Google Music revamp focuses on music discovery

Alex Kidman 15 November 2016


Google is using its AI smarts to promote contextually relevant tunes.

An increasingly marketed feature of many music services isn’t just the size of their respective music catalogs, but in the way that you discover the songs that they offer.

That’s because once you reach a certain critical mass the difference between 1,000,000 songs and 1,100,000 songs may not make that much difference, and also because the benefit of having a wide library of music is in discovering new tunes or artists that might suit your existing tastes.

Google is in the process of rolling out a revamped version of its Google Play Music service that will match in its existing playlists option with a lot more AI smarts. It’s not just a question of matching similar types of artists, but, according to the company’s announcement, mixing in "signals like location, activity, and the weather along with hand-picked playlists to personalise music for wherever you are and whenever you want tunes".

Which means, rather predictably, that the more you tell Google about your life, likes and locations, the more contextually relevant information it can feed into Google Play Music to deliver appropriate songs, whether that's high-intensity fare at the gym, lower paced music at home or, presumably, more sombre fare if it notices you’re in a funeral home. As with all other Google products, that information is also used across other Google services, including the choice of and way it presents advertising material to you.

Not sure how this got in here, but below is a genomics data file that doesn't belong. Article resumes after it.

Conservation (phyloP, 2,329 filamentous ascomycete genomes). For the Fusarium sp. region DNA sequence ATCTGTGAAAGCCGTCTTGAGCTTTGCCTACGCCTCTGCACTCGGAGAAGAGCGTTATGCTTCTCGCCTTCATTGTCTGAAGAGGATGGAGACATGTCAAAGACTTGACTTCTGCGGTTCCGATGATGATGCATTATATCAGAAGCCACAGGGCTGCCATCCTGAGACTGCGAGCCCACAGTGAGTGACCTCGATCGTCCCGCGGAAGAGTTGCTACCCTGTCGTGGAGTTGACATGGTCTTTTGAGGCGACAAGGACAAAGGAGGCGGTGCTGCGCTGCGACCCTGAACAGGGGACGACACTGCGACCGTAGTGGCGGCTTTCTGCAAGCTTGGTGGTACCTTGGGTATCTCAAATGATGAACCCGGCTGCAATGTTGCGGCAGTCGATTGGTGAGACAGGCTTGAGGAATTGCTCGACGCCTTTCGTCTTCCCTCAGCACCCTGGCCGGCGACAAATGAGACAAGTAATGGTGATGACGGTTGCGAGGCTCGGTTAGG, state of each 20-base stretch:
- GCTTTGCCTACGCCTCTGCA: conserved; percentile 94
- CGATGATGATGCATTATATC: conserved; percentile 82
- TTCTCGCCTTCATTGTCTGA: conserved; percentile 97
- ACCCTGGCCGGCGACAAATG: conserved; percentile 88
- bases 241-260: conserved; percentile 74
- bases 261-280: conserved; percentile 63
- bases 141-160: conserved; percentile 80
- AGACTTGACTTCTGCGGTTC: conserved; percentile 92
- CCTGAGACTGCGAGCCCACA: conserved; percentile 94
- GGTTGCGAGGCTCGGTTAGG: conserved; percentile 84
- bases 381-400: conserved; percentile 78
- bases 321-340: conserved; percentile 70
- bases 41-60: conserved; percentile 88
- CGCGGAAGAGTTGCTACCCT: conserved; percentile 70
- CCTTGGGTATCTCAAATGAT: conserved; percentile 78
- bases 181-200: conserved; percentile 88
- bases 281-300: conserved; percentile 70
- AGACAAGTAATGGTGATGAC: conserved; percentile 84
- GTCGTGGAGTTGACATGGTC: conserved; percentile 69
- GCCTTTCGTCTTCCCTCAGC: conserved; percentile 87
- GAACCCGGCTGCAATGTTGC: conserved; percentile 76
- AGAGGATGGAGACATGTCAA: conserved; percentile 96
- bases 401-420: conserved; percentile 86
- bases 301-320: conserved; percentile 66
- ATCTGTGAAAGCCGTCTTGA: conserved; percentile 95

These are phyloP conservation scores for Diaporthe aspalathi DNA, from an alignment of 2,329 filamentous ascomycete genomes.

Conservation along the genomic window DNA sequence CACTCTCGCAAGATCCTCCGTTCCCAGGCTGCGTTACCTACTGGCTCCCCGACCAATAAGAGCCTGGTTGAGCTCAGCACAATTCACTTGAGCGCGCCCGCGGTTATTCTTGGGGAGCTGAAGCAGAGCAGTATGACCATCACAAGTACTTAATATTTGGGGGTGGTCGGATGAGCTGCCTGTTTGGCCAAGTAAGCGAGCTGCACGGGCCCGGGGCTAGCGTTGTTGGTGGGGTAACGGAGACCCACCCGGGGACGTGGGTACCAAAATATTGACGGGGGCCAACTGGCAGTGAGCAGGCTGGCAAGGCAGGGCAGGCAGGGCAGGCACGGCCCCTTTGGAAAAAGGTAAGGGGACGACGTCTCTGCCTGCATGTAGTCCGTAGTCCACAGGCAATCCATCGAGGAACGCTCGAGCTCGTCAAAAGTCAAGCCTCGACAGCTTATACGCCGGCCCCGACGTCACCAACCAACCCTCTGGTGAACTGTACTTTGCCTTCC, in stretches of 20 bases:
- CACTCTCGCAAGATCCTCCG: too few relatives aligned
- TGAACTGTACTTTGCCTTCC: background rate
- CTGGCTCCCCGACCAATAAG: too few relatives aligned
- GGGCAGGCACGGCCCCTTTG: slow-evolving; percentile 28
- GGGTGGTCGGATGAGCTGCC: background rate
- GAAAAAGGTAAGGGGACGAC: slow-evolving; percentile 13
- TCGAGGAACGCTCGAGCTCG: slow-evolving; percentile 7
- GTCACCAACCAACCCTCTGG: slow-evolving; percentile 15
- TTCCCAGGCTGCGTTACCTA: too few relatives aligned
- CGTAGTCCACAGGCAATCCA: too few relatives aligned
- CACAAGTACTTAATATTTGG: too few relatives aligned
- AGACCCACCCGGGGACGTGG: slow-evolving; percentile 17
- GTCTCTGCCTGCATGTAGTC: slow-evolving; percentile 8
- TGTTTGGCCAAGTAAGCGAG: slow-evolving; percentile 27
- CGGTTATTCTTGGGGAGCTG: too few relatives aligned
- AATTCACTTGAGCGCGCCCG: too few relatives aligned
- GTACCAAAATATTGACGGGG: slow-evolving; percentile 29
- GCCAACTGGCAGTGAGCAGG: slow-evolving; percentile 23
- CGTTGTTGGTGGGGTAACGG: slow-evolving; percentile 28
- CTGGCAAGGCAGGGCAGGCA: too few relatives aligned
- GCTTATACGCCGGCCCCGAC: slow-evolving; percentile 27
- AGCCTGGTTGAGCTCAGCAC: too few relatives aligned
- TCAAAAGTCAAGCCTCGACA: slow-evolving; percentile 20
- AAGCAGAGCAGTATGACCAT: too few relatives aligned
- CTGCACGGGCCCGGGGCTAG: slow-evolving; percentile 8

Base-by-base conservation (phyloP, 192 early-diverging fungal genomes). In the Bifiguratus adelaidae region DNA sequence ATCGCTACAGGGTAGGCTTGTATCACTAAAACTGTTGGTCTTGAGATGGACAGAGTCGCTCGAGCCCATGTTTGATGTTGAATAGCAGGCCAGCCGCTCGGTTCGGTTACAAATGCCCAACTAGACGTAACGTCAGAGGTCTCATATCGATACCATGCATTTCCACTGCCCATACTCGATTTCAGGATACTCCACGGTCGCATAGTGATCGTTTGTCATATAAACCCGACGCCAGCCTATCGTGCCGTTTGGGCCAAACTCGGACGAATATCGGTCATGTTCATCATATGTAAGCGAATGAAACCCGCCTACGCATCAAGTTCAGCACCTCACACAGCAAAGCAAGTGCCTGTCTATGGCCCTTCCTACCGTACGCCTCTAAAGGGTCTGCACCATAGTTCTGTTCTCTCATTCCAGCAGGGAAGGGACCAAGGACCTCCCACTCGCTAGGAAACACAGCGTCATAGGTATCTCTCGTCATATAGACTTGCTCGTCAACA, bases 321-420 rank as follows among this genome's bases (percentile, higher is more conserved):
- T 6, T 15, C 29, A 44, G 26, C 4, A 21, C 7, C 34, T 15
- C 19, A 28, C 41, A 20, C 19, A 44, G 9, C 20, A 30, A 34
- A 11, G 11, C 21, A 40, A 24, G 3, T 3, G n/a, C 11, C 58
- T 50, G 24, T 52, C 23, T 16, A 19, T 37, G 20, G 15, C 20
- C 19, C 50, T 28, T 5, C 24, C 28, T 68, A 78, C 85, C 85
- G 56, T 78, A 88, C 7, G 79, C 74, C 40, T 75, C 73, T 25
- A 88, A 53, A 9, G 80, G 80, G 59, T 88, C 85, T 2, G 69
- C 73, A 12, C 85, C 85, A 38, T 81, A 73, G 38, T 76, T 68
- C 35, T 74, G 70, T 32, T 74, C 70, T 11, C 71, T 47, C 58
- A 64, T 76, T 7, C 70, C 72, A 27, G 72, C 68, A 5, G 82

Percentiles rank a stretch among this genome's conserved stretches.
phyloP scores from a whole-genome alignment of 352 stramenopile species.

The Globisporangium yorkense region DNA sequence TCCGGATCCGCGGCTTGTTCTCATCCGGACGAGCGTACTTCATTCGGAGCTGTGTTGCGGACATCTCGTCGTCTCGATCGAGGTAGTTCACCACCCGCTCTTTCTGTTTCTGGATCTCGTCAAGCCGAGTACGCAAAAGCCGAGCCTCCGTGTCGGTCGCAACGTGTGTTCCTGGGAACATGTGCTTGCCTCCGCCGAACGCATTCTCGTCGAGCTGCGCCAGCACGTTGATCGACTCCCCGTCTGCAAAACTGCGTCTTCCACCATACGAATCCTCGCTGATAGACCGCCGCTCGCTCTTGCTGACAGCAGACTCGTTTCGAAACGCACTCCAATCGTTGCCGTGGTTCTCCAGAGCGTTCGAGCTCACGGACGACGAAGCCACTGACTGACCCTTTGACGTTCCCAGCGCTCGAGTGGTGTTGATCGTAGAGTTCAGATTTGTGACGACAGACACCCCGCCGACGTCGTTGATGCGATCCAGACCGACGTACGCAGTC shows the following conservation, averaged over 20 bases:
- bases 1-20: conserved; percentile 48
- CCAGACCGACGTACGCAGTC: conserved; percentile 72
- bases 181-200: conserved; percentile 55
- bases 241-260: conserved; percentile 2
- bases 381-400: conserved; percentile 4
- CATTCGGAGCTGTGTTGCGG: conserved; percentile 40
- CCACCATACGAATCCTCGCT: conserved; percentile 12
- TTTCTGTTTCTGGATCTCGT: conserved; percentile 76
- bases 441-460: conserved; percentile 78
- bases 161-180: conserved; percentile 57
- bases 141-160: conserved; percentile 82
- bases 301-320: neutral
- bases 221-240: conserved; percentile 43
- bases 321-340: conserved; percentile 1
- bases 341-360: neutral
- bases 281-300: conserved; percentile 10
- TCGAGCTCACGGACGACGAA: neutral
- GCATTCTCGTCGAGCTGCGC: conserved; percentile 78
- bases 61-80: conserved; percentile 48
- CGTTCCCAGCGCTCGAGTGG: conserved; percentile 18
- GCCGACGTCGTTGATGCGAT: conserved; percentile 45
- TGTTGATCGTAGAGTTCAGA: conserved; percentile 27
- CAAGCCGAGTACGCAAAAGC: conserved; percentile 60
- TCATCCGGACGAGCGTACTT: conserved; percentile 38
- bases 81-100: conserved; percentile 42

The home screen for Google Play Music has been revamped to reflect the new discovery-centric features, and these also extend to offline play. Google’s claim is that the app will download a selection of music based on your recent listening habits so that even if you’re offline (say, for example, on a plane) you’ll still have music to listen to.

Google Play Music is a free download for Android and iOS, as well as being capable of playback on desktop devices through a browser, with subscription plans in Australia costing $11.99 per month, including access to YouTube Red.

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